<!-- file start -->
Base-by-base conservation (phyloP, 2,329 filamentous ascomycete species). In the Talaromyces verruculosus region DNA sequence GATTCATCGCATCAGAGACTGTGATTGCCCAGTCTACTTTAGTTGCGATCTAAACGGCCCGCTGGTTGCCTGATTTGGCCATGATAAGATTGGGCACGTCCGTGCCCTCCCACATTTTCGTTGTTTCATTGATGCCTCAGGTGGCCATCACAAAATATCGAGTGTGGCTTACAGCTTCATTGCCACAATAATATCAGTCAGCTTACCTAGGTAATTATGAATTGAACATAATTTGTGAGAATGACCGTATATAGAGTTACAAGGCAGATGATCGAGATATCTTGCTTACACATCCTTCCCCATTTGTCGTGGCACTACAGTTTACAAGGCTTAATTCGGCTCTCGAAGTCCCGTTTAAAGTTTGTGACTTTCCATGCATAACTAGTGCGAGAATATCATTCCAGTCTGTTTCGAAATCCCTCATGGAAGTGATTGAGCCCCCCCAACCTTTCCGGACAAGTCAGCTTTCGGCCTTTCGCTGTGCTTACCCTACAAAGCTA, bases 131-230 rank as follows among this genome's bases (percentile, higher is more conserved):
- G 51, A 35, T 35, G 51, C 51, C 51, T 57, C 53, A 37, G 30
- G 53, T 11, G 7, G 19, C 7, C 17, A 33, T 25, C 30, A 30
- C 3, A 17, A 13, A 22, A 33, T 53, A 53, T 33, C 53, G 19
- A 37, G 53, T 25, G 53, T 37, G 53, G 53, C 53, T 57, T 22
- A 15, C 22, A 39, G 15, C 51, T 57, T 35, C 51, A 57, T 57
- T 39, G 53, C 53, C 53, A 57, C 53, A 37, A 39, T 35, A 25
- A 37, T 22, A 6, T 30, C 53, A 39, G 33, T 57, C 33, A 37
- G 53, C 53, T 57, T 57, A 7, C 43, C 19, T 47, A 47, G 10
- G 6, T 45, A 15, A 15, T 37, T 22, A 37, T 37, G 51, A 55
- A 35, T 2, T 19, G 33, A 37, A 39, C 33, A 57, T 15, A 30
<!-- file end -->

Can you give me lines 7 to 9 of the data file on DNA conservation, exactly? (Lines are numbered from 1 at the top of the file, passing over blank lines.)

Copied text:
- T 39, G 53, C 53, C 53, A 57, C 53, A 37, A 39, T 35, A 25
- A 37, T 22, A 6, T 30, C 53, A 39, G 33, T 57, C 33, A 37
- G 53, C 53, T 57, T 57, A 7, C 43, C 19, T 47, A 47, G 10